County approves 2 mile long BNSF Bakken oil trains through Bakersfield, California

More news on approval of this project can be found in Kern County approves state’s biggest ‘oil train’ project

County unanimously OKs Alon refinery’s oil-by-train project

By John Cox
The Kern County Board of Supervisors voted 5-0 Tuesday to approve Alon USA Energy Inc.’s controversial plan to bring in two mile-long oil trains per day through Bakersfield.
Dismissing environmentalists’ worries of a catastrophic spill, board members expressed confidence that Dallas-based Alon and BNSF Railway Co., the company operating the trains, would handle the Rosedale Highway project safely and with minimal harm to air quality.
The $170 million project would not expand the 70,000-barrel-per-day plant’s refining capacity but upgrade it so it can process various grades of oil. It is expected to create 200 construction jobs, restore another roughly 200 positions at the mothballed plant and help reduce California’s dependence on foreign crude.
It is believed to be the largest oil-by-rail project approved in California. Together with Houston-based Plains All American Pipeline LP’s separate rail-to-pipeline project expected to take in the same volume of oil near Taft, Alon’s plan would boost Kern County’s receipt of domestic crude by train from less than 1 percent of the state’s oil supply to about 13 percent.
Not all the oil hauled into the refinery would necessarily be processed there. Following detailed engineering work and nine months of construction, Alon’s project would receive as much as 150,000 barrels a day, or roughly twice the plant’s refining capacity.
Whatever isn’t processed on site would be sent by pipeline to other refineries in the state.
While the company’s plans would allow it to ship out all 150,000 barrels per day by pipeline, essentially passing through Bakersfield untouched, Alon President and CEO Paul Eisman denied that was the plan.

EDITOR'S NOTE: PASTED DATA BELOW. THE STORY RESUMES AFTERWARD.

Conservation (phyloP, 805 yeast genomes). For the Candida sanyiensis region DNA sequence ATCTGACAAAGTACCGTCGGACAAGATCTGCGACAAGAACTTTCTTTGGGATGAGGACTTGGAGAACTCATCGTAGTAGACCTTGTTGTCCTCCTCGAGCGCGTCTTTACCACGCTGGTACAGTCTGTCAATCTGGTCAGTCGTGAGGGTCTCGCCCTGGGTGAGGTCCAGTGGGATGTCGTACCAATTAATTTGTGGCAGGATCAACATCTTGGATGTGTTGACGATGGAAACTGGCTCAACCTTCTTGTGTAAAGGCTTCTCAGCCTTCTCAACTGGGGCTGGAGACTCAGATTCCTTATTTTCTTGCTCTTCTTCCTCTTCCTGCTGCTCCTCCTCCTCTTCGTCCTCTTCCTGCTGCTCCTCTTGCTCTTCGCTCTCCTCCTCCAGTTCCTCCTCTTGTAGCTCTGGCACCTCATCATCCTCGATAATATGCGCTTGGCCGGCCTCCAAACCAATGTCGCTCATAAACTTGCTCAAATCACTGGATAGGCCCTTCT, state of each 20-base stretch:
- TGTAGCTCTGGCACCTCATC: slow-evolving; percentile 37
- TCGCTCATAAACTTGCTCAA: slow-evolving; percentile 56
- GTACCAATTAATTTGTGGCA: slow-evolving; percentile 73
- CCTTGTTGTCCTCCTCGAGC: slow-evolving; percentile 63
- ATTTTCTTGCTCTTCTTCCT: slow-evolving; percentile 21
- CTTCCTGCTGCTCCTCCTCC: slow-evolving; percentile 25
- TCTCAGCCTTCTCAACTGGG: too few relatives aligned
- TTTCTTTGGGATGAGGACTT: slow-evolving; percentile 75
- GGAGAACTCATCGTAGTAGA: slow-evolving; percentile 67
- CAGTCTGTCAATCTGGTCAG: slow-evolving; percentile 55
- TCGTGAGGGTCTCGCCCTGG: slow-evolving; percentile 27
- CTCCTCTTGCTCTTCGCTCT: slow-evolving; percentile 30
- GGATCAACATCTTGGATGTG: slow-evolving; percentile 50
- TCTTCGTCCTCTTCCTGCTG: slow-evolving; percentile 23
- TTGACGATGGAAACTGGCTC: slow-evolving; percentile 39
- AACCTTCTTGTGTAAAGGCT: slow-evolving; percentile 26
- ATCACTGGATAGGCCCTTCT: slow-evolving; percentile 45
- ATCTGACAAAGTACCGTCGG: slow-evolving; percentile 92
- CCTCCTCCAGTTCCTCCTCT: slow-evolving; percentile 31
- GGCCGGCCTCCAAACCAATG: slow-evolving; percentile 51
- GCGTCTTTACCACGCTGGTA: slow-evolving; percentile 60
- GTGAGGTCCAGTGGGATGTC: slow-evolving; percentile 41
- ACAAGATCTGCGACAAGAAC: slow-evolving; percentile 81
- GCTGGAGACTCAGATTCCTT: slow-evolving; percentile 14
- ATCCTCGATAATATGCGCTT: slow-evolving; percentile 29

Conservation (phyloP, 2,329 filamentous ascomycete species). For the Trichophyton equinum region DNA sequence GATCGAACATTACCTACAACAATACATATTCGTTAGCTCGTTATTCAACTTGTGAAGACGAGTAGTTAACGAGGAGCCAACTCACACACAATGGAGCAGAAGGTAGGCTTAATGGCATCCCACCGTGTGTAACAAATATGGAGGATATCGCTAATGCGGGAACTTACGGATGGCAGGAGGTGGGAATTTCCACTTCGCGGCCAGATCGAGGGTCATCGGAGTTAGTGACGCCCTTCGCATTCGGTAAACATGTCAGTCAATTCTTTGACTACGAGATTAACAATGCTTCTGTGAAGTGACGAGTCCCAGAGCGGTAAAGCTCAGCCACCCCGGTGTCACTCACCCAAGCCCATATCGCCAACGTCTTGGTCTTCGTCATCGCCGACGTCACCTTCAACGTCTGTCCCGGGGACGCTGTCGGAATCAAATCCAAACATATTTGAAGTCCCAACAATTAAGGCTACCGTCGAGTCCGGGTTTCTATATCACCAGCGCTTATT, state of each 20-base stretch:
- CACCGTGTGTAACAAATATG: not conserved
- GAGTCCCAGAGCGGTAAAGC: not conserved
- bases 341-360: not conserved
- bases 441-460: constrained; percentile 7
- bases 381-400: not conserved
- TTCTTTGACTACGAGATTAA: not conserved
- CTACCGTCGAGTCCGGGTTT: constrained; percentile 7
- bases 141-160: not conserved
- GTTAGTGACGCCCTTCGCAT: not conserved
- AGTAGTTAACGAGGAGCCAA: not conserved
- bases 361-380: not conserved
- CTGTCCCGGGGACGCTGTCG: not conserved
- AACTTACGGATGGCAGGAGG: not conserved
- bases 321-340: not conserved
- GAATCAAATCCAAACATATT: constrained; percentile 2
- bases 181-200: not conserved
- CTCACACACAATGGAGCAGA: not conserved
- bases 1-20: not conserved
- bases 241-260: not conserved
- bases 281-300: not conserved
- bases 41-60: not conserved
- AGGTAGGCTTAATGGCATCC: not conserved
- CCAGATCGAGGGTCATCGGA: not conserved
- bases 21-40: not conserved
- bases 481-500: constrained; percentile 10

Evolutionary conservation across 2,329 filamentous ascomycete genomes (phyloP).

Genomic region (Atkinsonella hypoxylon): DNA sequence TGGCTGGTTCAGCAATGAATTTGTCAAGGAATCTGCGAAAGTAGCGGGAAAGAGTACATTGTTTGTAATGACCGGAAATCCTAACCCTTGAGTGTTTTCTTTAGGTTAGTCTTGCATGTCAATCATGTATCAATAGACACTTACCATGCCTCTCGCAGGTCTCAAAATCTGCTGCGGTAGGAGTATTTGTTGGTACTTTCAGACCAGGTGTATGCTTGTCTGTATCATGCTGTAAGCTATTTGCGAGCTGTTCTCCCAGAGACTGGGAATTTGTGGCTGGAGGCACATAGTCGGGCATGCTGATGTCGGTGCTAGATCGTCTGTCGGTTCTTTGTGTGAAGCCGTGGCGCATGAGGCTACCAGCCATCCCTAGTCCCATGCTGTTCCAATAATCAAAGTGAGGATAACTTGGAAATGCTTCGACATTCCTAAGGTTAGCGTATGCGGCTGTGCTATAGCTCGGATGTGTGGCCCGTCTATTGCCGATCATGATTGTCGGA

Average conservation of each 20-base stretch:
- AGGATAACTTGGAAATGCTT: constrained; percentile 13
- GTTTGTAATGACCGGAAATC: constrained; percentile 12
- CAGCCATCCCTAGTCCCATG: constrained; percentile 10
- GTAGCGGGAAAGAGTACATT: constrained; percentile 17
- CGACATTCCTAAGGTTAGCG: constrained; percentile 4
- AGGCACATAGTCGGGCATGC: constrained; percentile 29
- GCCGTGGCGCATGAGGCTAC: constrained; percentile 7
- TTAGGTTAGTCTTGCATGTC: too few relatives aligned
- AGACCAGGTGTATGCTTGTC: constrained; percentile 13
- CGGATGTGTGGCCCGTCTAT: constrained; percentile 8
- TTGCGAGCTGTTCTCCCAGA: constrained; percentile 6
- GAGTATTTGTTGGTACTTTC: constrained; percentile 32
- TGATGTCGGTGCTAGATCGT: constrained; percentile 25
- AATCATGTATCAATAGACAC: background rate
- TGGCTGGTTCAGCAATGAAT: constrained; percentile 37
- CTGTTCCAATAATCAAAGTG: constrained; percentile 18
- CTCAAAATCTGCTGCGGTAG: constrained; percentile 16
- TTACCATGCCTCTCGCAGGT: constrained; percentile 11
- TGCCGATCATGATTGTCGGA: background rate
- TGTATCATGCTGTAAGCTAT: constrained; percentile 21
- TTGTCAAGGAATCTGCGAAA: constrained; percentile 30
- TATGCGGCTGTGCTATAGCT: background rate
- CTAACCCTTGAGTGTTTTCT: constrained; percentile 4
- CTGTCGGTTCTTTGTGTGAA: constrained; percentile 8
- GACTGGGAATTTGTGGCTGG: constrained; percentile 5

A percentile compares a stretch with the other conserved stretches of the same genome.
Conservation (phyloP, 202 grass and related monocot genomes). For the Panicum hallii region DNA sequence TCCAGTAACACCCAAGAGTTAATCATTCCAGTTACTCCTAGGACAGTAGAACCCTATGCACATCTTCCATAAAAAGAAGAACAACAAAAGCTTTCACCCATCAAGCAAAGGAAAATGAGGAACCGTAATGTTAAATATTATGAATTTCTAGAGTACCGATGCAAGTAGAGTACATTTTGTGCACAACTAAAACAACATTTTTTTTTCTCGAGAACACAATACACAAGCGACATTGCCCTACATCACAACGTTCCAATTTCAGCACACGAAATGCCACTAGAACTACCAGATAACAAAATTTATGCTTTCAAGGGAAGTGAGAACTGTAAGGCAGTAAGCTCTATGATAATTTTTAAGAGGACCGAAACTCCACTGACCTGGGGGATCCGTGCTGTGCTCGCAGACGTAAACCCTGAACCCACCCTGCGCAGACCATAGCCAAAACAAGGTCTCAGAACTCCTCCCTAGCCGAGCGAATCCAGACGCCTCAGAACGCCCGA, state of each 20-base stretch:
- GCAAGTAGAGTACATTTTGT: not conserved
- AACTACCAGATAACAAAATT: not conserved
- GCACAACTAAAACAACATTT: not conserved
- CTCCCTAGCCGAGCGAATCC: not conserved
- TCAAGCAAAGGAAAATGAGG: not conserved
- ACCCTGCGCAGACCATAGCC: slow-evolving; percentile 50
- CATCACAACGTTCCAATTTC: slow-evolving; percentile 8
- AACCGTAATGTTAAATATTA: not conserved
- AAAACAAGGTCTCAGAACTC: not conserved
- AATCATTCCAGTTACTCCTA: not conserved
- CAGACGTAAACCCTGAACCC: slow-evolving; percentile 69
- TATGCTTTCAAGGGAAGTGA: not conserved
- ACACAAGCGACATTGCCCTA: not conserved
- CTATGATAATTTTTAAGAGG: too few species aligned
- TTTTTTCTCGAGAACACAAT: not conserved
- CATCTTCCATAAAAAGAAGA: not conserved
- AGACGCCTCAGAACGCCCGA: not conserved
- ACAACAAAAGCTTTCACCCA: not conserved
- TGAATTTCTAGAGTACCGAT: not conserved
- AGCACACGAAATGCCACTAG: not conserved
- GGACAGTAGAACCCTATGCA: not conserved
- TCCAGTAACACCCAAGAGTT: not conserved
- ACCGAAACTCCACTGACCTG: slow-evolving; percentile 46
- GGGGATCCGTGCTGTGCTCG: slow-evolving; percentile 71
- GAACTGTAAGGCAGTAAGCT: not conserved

Eisman disputed a report, published Tuesday by Oil Price Information Service, saying he and his management team recently told Barclays Capital that Alon has not decided whether to restart the refinery or when it might make such a decision.
“It’s our desire, our full intent, to restart the Bakersfield refinery,” he said, characterizing Barclays’ reported comments as “a disconnect” or miscommunication.
Eisman did not say when the reconfigured refinery would reopen, but county supervisors said they understood it would resume operation in the second half of next year.
Alon’s refinery on Rosedale has operated at minimal capacity since late 2012, when unfavorable conditions in the asphalt market reduced its profitability. The plant has not run at full capacity for 12 consecutive months since 2008.
County supervisors, facing hundreds of project supporters in the audience Tuesday and only a handful of opponents, said at the public hearing that jobs and economic impact were a main motivation for their support of Alon.
But board members noted the county’s approval came with important concessions from
Alon, including a requirement it hire at least half its construction workers locally. The board further insisted all 104 cars or so per shipment be accommodated entirely on Alon’s property, and that the oil be shipped on cars with the most advanced safety features available.
Alon has also promised to pay for on-site fire response equipment and supplies, and submit to yearly safety reviews.
Just before the late afternoon vote, board Chairwoman Leticia Perez noted Kern is an oil county that has also permitted many renewable energy projects. She said Alon’s project strikes “an excellent balance, all things considered.”
“This is an excellent opportunity to expand what we do here,” she said, “and put folks to work.”
Representatives of four different environmental activist groups present for the hearing asserted the county’s review of the project was faulty, in part because of a math error they said made the project appear five times safer than it really is.
The county’s planning director, Lorelei Oviatt, disputed the claim but stopped short of denying it altogether.
A speaker from the Arizona-based Center for Biological Diversity, Ash Lauth, noted the refinery expects to process what she characterized as “ultra-explosive” oil from North Dakota’s Bakken shale formation. Oil from that state is commonly shipped across the country because a bottleneck in North Dakota has lowered its price relative to other crudes.
Bakken oil has been the focus of much study and policymaking since a series of explosive train derailments involving North Dakota crude.
One such accident in Canada in July 2013 killed 47 people, prompting emergency measures in the United States and other changes still under consideration in Washington.
Oviatt told the board her staff had conducted an “independent, extensive review,” and it remains unclear whether Bakken is more volatile than other oils.